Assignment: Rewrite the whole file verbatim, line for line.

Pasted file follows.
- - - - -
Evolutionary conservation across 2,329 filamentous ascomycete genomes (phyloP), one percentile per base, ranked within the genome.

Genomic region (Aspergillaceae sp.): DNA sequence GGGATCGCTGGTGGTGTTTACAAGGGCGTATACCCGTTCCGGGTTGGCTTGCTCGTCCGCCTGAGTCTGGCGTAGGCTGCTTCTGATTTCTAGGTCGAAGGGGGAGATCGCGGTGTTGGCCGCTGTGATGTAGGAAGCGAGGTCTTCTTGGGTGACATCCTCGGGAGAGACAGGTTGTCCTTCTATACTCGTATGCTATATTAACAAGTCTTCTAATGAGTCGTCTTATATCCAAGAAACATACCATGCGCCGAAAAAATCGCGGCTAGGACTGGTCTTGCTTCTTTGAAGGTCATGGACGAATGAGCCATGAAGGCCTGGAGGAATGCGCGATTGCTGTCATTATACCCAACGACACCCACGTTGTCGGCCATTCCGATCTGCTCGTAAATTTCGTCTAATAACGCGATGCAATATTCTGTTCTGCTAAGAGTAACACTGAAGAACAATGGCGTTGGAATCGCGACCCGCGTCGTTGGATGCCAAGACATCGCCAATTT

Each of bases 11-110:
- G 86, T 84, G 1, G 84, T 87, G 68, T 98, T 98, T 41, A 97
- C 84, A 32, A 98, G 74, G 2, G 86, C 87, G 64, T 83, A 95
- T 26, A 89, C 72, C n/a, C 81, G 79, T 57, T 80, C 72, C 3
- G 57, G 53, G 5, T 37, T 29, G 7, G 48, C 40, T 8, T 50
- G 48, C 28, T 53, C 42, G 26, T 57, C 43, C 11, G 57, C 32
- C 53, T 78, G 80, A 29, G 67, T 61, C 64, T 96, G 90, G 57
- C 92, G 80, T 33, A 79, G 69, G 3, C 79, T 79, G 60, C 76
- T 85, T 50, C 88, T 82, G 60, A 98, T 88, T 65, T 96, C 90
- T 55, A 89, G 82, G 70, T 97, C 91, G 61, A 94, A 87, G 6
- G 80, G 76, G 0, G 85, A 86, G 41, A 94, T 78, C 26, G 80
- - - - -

Evolutionary conservation across 2,329 filamentous ascomycete genomes (phyloP), one percentile per base, ranked within the genome.

Genomic region (Aspergillaceae sp.): DNA sequence GGGATCGCTGGTGGTGTTTACAAGGGCGTATACCCGTTCCGGGTTGGCTTGCTCGTCCGCCTGAGTCTGGCGTAGGCTGCTTCTGATTTCTAGGTCGAAGGGGGAGATCGCGGTGTTGGCCGCTGTGATGTAGGAAGCGAGGTCTTCTTGGGTGACATCCTCGGGAGAGACAGGTTGTCCTTCTATACTCGTATGCTATATTAACAAGTCTTCTAATGAGTCGTCTTATATCCAAGAAACATACCATGCGCCGAAAAAATCGCGGCTAGGACTGGTCTTGCTTCTTTGAAGGTCATGGACGAATGAGCCATGAAGGCCTGGAGGAATGCGCGATTGCTGTCATTATACCCAACGACACCCACGTTGTCGGCCATTCCGATCTGCTCGTAAATTTCGTCTAATAACGCGATGCAATATTCTGTTCTGCTAAGAGTAACACTGAAGAACAATGGCGTTGGAATCGCGACCCGCGTCGTTGGATGCCAAGACATCGCCAATTT

Each of bases 11-110:
- G 86, T 84, G 1, G 84, T 87, G 68, T 98, T 98, T 41, A 97
- C 84, A 32, A 98, G 74, G 2, G 86, C 87, G 64, T 83, A 95
- T 26, A 89, C 72, C n/a, C 81, G 79, T 57, T 80, C 72, C 3
- G 57, G 53, G 5, T 37, T 29, G 7, G 48, C 40, T 8, T 50
- G 48, C 28, T 53, C 42, G 26, T 57, C 43, C 11, G 57, C 32
- C 53, T 78, G 80, A 29, G 67, T 61, C 64, T 96, G 90, G 57
- C 92, G 80, T 33, A 79, G 69, G 3, C 79, T 79, G 60, C 76
- T 85, T 50, C 88, T 82, G 60, A 98, T 88, T 65, T 96, C 90
- T 55, A 89, G 82, G 70, T 97, C 91, G 61, A 94, A 87, G 6
- G 80, G 76, G 0, G 85, A 86, G 41, A 94, T 78, C 26, G 80